Where to stay in Sintra?
Since there are so many palaces in Sintra there are also a lot of nice small boutique hotels at different price classes. We stayed at Sintra Marmoris Palace and had a great stay, 10/10. It is also one of our favourite boutique hotels.
Sintra Marmoris Palace is perfect when it comes to location (5 minutes from the train and bus station). The rooms and the level of service is exceptional. Free parking and complimentary wine, cheese and charcuteries at 6 p.m. every day. There are 9 rooms, of which only 6 are in the palace so be sure to book early. The "blue room" is lovely.
Where to eat?
Eating out in Sintra is cheap and the food we had there easily beat the food we had in Lisbon.
Incomun serves portugese food with an elegant twist. It is just across the street from the train station. Prebooking is necessary since it is very popular.
Romaria de Baco has a more rustique athmosphere and it is a very small restaurant right in old town that serves great portuguesian food. Prebooking is necessary since it is very popular.
Tascantiga serves great tapas for lunch. Not to be missed. You can sit inside as well as outside.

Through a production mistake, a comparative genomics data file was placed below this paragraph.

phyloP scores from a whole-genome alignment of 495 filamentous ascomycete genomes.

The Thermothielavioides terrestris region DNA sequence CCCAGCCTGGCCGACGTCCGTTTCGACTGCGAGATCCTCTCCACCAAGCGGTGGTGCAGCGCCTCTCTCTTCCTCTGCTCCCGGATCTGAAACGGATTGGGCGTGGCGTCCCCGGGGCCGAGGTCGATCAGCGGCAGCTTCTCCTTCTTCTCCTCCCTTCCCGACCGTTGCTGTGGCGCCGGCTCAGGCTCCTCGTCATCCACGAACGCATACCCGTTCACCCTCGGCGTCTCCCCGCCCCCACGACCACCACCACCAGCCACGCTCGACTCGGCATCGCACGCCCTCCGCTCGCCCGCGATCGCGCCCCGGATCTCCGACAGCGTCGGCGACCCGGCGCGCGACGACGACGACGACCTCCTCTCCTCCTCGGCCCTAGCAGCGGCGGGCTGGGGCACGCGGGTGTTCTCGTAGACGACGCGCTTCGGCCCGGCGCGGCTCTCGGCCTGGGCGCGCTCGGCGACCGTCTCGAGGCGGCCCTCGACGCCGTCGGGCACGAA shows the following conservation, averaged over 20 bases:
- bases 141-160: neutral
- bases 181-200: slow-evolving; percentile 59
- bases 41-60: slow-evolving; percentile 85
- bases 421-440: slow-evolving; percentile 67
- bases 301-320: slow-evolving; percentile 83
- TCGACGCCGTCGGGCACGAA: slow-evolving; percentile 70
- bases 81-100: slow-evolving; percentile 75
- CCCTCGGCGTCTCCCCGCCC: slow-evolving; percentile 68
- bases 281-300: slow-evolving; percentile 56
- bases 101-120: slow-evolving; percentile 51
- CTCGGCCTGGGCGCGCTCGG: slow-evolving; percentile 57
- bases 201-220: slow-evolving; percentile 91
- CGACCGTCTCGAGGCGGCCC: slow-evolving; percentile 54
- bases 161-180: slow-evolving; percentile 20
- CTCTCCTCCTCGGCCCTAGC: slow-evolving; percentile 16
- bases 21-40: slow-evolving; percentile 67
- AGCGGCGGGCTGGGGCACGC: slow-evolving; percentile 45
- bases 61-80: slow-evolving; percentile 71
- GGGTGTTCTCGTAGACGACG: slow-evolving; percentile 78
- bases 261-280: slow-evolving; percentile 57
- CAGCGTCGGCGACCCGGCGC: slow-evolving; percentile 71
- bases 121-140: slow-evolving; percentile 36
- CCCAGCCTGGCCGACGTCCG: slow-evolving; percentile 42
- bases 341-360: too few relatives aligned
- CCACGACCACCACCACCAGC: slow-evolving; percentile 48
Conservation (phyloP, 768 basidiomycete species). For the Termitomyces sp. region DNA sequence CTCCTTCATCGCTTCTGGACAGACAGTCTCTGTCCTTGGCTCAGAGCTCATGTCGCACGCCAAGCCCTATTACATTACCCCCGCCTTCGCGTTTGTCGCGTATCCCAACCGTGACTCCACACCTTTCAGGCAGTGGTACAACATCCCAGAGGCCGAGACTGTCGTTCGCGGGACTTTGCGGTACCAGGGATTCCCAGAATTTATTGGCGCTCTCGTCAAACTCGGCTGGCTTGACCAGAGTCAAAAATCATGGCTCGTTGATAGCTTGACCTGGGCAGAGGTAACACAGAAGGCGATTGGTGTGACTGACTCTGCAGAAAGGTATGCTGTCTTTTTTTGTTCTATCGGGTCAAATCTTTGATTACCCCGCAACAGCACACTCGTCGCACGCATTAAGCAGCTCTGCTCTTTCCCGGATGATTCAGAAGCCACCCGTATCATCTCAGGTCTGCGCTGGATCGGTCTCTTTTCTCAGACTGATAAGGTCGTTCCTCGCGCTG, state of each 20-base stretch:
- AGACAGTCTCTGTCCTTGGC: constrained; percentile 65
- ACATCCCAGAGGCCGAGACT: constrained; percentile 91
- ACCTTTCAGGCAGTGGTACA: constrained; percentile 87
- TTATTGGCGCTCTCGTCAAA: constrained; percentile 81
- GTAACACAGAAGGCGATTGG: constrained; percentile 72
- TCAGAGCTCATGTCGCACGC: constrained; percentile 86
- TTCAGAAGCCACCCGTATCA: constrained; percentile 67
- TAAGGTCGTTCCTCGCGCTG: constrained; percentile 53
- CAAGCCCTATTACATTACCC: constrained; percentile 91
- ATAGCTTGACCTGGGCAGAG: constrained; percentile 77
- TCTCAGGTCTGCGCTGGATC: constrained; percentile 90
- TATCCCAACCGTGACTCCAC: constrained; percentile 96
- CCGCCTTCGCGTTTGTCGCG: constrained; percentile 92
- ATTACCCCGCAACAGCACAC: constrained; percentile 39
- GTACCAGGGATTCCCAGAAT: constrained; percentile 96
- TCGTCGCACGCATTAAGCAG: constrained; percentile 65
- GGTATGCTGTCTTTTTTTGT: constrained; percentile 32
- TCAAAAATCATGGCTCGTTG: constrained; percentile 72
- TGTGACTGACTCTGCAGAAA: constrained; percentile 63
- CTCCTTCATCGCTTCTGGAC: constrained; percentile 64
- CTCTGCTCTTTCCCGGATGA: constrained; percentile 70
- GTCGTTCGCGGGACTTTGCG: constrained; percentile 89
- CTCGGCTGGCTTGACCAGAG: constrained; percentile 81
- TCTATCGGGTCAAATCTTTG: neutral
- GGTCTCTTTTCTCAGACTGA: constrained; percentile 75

How to get to Sintra from Lisbon and/or Lisbon airport?
Sintra is about 25 kilometres West of Lisbon and 30 minutes drive from the airport by taxi (Uber 24-50 Euros depending on choice of car). Uber cannot pick upp at arrivals but will park in the parking garage a little to the left when you exit the airport at arrivals. This might be a bit confusing but the Uber drivers are helpful to guide you to them.
Another (cheaper) option is public transportation for about 6 Euros. You then take the metro to the Orient station – takes a little less than 10 minutes. At Orient you change for the Sintra train that will take you to Sintra in a little less than 50 minutes. Depending on where in Sintra you choose to stay it might be a good thing taking a taxi from the train station.